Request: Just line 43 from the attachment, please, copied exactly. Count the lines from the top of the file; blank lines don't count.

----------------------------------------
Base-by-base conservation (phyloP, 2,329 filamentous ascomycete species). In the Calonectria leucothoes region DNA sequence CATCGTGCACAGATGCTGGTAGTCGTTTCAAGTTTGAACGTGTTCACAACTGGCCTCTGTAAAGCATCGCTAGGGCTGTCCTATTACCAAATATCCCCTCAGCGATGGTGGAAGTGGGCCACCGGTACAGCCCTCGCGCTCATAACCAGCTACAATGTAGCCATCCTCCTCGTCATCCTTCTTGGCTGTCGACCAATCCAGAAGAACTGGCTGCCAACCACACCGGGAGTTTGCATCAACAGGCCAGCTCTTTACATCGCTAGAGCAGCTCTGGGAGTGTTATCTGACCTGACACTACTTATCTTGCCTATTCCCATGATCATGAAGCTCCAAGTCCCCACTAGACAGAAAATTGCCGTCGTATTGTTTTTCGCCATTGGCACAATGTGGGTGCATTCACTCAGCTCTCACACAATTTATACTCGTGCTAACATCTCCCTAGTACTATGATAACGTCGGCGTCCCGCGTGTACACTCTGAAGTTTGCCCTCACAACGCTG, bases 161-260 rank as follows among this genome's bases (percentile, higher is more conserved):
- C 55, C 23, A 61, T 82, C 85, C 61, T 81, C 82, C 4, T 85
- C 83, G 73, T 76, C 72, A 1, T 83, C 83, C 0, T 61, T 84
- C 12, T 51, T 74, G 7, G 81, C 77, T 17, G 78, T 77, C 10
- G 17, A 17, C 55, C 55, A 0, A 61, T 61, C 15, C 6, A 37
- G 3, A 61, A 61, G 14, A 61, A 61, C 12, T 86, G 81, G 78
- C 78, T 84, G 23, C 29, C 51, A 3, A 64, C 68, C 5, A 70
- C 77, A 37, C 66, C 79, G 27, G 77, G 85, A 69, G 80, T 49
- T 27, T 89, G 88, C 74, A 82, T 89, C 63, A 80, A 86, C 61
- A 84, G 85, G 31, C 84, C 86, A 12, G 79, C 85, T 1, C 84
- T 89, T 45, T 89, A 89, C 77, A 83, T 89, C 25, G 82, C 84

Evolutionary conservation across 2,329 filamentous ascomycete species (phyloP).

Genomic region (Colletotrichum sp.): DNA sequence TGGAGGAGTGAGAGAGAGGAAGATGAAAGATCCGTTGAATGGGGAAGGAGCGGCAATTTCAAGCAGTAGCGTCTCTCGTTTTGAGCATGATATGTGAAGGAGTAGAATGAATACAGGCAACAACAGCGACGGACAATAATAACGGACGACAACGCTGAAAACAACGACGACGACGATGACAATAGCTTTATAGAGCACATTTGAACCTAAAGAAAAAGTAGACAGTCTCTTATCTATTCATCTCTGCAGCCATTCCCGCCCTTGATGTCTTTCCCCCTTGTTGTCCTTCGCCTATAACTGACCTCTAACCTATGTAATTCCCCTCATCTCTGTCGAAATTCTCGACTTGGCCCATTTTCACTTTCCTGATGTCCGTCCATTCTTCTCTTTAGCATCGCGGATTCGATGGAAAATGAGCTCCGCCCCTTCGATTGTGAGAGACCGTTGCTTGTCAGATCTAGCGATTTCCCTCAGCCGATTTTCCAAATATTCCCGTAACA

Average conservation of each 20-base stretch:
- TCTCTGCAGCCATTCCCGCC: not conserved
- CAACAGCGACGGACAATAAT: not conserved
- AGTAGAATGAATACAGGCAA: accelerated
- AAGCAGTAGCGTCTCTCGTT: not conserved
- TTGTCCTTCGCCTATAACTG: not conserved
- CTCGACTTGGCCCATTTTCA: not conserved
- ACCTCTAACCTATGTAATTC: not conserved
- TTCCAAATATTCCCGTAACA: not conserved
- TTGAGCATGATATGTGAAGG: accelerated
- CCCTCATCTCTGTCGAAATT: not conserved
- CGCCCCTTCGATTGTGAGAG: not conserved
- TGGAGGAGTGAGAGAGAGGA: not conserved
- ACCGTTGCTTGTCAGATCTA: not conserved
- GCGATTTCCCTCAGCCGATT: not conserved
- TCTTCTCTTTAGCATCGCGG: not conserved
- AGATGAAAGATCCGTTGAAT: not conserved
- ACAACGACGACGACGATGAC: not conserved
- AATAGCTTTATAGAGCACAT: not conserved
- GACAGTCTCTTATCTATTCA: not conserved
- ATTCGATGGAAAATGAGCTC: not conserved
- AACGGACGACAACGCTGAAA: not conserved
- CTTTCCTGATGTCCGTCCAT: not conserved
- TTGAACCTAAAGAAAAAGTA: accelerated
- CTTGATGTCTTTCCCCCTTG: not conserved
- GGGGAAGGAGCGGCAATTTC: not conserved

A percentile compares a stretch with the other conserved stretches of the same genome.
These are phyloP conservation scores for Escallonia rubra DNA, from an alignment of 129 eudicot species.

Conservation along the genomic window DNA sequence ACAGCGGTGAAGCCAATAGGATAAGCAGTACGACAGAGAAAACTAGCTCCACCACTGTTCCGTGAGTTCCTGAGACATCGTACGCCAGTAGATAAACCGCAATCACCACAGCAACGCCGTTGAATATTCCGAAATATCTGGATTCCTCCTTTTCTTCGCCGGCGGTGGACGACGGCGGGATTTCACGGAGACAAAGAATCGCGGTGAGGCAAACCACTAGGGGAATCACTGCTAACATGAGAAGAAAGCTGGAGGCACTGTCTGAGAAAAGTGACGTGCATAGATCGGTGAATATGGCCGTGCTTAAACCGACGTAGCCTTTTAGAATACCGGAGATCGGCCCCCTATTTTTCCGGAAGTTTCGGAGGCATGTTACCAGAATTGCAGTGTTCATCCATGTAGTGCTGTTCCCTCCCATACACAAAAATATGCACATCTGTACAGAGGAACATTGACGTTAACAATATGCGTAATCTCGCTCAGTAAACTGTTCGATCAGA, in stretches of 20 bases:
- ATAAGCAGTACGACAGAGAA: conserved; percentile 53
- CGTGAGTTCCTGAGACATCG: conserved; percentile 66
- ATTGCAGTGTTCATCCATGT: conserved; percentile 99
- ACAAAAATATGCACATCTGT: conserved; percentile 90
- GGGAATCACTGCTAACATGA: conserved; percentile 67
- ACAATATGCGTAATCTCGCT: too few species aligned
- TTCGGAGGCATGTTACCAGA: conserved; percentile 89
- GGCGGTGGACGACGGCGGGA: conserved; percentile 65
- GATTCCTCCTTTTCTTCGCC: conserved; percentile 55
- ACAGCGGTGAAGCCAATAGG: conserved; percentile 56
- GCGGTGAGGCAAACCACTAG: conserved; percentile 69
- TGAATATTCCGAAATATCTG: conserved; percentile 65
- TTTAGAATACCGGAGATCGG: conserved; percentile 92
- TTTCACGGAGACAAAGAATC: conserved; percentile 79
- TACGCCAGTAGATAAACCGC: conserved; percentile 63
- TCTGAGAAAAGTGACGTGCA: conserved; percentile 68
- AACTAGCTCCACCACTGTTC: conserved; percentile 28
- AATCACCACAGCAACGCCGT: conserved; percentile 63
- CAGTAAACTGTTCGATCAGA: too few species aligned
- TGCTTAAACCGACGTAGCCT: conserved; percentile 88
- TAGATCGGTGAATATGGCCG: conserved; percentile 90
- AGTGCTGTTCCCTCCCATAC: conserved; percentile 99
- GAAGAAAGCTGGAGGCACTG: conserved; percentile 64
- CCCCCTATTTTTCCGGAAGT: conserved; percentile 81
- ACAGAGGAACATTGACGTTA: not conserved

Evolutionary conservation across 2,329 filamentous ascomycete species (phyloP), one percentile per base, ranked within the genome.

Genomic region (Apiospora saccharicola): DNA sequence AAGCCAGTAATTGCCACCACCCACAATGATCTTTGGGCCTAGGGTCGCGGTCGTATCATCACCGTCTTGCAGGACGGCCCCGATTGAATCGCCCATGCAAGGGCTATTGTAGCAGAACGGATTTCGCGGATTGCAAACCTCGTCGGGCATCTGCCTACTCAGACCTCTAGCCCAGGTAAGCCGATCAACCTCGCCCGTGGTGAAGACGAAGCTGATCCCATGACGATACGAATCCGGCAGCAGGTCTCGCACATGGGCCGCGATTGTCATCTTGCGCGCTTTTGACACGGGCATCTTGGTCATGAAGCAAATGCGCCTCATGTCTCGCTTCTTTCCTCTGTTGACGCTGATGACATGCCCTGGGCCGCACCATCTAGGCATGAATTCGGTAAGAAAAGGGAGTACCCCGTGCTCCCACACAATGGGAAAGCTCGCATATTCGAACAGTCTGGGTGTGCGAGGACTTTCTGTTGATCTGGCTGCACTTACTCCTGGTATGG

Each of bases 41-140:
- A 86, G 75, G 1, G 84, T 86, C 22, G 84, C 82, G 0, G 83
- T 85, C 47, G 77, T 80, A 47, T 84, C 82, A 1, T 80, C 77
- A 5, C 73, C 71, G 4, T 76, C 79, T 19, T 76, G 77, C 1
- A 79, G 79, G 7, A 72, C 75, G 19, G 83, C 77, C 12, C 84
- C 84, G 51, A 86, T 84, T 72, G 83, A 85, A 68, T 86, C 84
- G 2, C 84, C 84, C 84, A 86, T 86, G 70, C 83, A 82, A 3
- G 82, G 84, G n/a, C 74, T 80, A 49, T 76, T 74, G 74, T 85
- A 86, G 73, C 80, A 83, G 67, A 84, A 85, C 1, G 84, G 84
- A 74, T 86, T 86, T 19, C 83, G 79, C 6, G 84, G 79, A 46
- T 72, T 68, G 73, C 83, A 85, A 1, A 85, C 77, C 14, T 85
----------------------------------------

- ATAAGCAGTACGACAGAGAA: conserved; percentile 53